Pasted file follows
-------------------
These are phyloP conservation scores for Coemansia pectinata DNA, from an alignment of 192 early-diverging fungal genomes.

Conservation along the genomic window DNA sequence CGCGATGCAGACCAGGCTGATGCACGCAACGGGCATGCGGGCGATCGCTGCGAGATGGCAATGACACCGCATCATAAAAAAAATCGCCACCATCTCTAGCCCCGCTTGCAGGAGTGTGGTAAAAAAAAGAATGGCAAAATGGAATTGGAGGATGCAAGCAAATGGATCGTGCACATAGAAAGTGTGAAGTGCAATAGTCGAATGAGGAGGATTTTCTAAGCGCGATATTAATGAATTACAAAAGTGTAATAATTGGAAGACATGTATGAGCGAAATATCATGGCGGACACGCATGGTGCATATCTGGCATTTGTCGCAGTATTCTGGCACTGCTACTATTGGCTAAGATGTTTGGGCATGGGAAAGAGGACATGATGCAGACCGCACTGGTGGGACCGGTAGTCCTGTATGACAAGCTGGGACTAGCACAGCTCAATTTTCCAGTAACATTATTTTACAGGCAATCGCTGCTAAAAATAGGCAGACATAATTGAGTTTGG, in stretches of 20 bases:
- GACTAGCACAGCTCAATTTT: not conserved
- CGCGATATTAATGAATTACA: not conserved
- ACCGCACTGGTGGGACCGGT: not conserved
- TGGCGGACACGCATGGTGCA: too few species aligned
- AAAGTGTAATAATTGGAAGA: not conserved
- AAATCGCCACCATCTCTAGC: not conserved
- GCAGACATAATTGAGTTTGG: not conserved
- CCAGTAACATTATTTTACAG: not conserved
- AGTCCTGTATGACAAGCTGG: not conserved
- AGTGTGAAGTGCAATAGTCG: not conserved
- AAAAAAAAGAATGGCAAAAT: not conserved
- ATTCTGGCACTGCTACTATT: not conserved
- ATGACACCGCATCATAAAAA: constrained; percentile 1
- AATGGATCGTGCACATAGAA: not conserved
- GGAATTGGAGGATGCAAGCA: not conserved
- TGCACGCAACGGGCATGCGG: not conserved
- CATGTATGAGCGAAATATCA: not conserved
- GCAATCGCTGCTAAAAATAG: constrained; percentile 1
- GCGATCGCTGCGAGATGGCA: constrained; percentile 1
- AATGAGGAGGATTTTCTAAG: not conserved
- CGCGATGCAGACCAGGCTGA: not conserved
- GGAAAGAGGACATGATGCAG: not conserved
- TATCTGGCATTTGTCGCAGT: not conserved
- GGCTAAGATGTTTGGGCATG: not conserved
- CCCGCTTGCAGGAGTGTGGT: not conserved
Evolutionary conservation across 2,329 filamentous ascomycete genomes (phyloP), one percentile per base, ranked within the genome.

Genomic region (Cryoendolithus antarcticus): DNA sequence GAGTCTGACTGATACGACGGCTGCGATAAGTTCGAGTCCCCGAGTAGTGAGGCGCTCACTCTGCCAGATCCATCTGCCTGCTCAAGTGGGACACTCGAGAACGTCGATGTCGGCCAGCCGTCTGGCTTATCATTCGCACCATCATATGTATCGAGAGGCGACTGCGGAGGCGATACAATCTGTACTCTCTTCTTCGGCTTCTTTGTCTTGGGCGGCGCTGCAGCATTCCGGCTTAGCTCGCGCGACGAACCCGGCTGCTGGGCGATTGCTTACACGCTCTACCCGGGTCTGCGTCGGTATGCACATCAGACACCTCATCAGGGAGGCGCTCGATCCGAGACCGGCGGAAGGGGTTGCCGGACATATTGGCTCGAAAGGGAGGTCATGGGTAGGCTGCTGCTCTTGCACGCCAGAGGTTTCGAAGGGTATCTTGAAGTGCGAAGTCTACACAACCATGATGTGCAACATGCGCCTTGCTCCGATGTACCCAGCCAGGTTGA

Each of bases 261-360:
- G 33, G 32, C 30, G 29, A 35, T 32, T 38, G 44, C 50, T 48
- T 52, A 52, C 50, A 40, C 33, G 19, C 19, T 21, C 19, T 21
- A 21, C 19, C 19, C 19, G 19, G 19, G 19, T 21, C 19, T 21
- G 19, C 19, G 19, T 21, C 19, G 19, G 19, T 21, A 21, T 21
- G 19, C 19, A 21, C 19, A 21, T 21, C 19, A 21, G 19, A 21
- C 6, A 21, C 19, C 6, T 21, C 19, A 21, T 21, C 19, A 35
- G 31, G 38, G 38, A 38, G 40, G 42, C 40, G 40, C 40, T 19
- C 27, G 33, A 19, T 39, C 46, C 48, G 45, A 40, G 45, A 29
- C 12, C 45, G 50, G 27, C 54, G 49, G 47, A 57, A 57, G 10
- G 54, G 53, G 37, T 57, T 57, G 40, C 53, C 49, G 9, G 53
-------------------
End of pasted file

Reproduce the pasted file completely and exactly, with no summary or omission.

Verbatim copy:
These are phyloP conservation scores for Coemansia pectinata DNA, from an alignment of 192 early-diverging fungal genomes.

Conservation along the genomic window DNA sequence CGCGATGCAGACCAGGCTGATGCACGCAACGGGCATGCGGGCGATCGCTGCGAGATGGCAATGACACCGCATCATAAAAAAAATCGCCACCATCTCTAGCCCCGCTTGCAGGAGTGTGGTAAAAAAAAGAATGGCAAAATGGAATTGGAGGATGCAAGCAAATGGATCGTGCACATAGAAAGTGTGAAGTGCAATAGTCGAATGAGGAGGATTTTCTAAGCGCGATATTAATGAATTACAAAAGTGTAATAATTGGAAGACATGTATGAGCGAAATATCATGGCGGACACGCATGGTGCATATCTGGCATTTGTCGCAGTATTCTGGCACTGCTACTATTGGCTAAGATGTTTGGGCATGGGAAAGAGGACATGATGCAGACCGCACTGGTGGGACCGGTAGTCCTGTATGACAAGCTGGGACTAGCACAGCTCAATTTTCCAGTAACATTATTTTACAGGCAATCGCTGCTAAAAATAGGCAGACATAATTGAGTTTGG, in stretches of 20 bases:
- GACTAGCACAGCTCAATTTT: not conserved
- CGCGATATTAATGAATTACA: not conserved
- ACCGCACTGGTGGGACCGGT: not conserved
- TGGCGGACACGCATGGTGCA: too few species aligned
- AAAGTGTAATAATTGGAAGA: not conserved
- AAATCGCCACCATCTCTAGC: not conserved
- GCAGACATAATTGAGTTTGG: not conserved
- CCAGTAACATTATTTTACAG: not conserved
- AGTCCTGTATGACAAGCTGG: not conserved
- AGTGTGAAGTGCAATAGTCG: not conserved
- AAAAAAAAGAATGGCAAAAT: not conserved
- ATTCTGGCACTGCTACTATT: not conserved
- ATGACACCGCATCATAAAAA: constrained; percentile 1
- AATGGATCGTGCACATAGAA: not conserved
- GGAATTGGAGGATGCAAGCA: not conserved
- TGCACGCAACGGGCATGCGG: not conserved
- CATGTATGAGCGAAATATCA: not conserved
- GCAATCGCTGCTAAAAATAG: constrained; percentile 1
- GCGATCGCTGCGAGATGGCA: constrained; percentile 1
- AATGAGGAGGATTTTCTAAG: not conserved
- CGCGATGCAGACCAGGCTGA: not conserved
- GGAAAGAGGACATGATGCAG: not conserved
- TATCTGGCATTTGTCGCAGT: not conserved
- GGCTAAGATGTTTGGGCATG: not conserved
- CCCGCTTGCAGGAGTGTGGT: not conserved
Evolutionary conservation across 2,329 filamentous ascomycete genomes (phyloP), one percentile per base, ranked within the genome.

Genomic region (Cryoendolithus antarcticus): DNA sequence GAGTCTGACTGATACGACGGCTGCGATAAGTTCGAGTCCCCGAGTAGTGAGGCGCTCACTCTGCCAGATCCATCTGCCTGCTCAAGTGGGACACTCGAGAACGTCGATGTCGGCCAGCCGTCTGGCTTATCATTCGCACCATCATATGTATCGAGAGGCGACTGCGGAGGCGATACAATCTGTACTCTCTTCTTCGGCTTCTTTGTCTTGGGCGGCGCTGCAGCATTCCGGCTTAGCTCGCGCGACGAACCCGGCTGCTGGGCGATTGCTTACACGCTCTACCCGGGTCTGCGTCGGTATGCACATCAGACACCTCATCAGGGAGGCGCTCGATCCGAGACCGGCGGAAGGGGTTGCCGGACATATTGGCTCGAAAGGGAGGTCATGGGTAGGCTGCTGCTCTTGCACGCCAGAGGTTTCGAAGGGTATCTTGAAGTGCGAAGTCTACACAACCATGATGTGCAACATGCGCCTTGCTCCGATGTACCCAGCCAGGTTGA

Each of bases 261-360:
- G 33, G 32, C 30, G 29, A 35, T 32, T 38, G 44, C 50, T 48
- T 52, A 52, C 50, A 40, C 33, G 19, C 19, T 21, C 19, T 21
- A 21, C 19, C 19, C 19, G 19, G 19, G 19, T 21, C 19, T 21
- G 19, C 19, G 19, T 21, C 19, G 19, G 19, T 21, A 21, T 21
- G 19, C 19, A 21, C 19, A 21, T 21, C 19, A 21, G 19, A 21
- C 6, A 21, C 19, C 6, T 21, C 19, A 21, T 21, C 19, A 35
- G 31, G 38, G 38, A 38, G 40, G 42, C 40, G 40, C 40, T 19
- C 27, G 33, A 19, T 39, C 46, C 48, G 45, A 40, G 45, A 29
- C 12, C 45, G 50, G 27, C 54, G 49, G 47, A 57, A 57, G 10
- G 54, G 53, G 37, T 57, T 57, G 40, C 53, C 49, G 9, G 53